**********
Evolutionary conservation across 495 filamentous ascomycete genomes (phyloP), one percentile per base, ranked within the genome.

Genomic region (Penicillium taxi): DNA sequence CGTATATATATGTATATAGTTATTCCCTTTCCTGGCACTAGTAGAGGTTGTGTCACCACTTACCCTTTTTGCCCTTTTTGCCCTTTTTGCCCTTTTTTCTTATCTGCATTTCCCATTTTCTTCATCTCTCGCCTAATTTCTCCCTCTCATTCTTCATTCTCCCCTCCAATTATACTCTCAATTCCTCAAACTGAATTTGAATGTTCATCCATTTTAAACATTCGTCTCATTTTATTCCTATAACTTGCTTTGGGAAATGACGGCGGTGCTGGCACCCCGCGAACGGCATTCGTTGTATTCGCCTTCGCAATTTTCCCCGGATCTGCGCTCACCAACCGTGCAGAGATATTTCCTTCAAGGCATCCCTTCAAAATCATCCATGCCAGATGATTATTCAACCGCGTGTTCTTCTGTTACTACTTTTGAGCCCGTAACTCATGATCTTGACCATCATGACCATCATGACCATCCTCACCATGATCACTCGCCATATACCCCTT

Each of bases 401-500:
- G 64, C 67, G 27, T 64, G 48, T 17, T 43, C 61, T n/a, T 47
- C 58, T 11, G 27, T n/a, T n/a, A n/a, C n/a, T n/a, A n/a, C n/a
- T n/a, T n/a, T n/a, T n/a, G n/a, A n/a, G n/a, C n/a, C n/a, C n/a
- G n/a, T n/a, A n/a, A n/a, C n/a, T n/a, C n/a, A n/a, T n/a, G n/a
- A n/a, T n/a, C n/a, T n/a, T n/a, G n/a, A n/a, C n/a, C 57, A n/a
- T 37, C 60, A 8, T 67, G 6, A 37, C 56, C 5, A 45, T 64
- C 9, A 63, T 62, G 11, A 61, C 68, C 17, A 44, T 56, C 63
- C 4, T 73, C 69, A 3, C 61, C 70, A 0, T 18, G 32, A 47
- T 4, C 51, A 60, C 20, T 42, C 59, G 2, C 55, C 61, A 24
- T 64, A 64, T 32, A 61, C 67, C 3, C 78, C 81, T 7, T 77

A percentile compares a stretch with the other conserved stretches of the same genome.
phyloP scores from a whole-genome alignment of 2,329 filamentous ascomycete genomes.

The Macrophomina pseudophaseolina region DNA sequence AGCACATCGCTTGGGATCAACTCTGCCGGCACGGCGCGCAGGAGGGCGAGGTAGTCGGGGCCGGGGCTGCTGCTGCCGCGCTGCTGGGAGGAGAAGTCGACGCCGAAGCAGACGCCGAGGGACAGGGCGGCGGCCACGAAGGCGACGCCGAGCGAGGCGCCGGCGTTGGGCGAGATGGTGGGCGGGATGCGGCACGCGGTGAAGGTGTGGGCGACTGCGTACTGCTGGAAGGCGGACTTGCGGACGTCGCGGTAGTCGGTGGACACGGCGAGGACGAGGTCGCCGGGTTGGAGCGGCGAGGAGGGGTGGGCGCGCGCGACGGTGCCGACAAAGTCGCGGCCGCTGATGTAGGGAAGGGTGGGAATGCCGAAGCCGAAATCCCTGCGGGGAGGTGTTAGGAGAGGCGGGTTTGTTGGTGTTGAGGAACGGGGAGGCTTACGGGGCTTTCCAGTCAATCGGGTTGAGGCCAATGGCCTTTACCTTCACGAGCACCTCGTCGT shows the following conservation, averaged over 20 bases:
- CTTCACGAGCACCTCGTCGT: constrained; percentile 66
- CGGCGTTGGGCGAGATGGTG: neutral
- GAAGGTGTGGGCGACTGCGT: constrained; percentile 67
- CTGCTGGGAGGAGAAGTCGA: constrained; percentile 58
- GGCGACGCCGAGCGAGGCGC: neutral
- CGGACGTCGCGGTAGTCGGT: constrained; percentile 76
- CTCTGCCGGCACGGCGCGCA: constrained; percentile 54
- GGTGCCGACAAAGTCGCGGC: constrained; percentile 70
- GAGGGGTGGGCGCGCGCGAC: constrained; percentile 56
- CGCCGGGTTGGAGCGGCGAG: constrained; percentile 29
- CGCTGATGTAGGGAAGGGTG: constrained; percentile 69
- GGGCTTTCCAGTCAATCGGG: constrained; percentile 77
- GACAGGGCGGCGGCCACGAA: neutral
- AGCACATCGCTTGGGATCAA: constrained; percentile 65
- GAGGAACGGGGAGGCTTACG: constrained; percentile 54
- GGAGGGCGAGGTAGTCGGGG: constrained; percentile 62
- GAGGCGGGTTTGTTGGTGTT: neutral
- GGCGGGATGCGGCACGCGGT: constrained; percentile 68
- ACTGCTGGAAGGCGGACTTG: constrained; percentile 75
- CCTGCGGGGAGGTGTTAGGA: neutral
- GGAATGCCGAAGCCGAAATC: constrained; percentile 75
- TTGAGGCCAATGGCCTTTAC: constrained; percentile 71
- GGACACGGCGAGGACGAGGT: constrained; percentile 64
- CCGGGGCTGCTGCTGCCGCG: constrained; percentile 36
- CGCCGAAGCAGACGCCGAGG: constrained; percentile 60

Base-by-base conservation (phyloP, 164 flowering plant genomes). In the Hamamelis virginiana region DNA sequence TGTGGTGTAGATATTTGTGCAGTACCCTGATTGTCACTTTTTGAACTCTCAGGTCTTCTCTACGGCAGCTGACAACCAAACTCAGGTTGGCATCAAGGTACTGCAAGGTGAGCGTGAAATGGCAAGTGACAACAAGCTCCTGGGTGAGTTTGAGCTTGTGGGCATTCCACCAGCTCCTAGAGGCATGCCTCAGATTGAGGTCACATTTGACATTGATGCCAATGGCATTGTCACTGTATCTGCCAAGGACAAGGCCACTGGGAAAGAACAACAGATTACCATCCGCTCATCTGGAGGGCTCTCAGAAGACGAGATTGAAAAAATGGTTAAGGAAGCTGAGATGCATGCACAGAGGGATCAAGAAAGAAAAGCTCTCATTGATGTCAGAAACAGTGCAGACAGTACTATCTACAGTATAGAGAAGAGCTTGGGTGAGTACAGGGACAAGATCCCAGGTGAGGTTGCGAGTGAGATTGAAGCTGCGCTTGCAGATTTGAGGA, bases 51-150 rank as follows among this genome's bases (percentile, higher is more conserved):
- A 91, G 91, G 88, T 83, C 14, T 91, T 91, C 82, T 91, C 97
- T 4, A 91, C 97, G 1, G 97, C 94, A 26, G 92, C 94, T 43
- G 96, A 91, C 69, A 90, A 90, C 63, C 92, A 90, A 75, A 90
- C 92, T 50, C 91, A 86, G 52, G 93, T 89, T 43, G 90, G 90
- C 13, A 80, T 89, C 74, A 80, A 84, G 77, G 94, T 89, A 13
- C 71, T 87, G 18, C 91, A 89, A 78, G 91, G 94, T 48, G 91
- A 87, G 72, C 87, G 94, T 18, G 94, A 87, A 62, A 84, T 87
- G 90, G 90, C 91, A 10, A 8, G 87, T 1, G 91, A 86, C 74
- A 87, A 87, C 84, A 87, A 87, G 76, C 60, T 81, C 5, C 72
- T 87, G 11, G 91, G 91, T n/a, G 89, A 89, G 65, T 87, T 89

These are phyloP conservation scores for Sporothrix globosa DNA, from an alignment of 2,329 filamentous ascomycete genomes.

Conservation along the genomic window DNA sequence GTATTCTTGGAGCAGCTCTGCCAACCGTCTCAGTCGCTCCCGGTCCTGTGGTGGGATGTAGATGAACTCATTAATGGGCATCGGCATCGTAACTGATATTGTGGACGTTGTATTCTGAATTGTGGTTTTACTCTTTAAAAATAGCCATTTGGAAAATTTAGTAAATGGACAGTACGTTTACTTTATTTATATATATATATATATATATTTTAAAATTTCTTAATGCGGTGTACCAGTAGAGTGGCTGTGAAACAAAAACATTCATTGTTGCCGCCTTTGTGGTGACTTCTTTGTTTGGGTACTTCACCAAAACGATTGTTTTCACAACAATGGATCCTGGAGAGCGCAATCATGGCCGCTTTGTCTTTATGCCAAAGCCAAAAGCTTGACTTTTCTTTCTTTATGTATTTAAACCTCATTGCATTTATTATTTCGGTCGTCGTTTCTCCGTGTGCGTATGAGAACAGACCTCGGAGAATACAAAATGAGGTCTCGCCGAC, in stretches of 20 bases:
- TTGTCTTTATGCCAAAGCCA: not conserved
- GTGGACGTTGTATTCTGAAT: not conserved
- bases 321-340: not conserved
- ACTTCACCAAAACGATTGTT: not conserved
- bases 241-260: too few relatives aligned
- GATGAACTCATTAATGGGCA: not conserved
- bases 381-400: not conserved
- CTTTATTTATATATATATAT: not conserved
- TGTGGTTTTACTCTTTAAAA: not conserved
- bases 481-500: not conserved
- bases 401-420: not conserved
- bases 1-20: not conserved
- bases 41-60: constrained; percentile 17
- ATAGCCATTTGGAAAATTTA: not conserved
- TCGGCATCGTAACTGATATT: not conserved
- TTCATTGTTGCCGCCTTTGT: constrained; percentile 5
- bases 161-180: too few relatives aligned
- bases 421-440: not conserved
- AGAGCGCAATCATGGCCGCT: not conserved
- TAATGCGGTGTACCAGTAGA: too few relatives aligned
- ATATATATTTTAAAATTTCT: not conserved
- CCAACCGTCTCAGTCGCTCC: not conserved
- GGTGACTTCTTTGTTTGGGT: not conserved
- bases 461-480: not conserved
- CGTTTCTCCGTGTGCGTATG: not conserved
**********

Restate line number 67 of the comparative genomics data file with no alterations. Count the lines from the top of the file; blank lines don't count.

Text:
- bases 41-60: constrained; percentile 17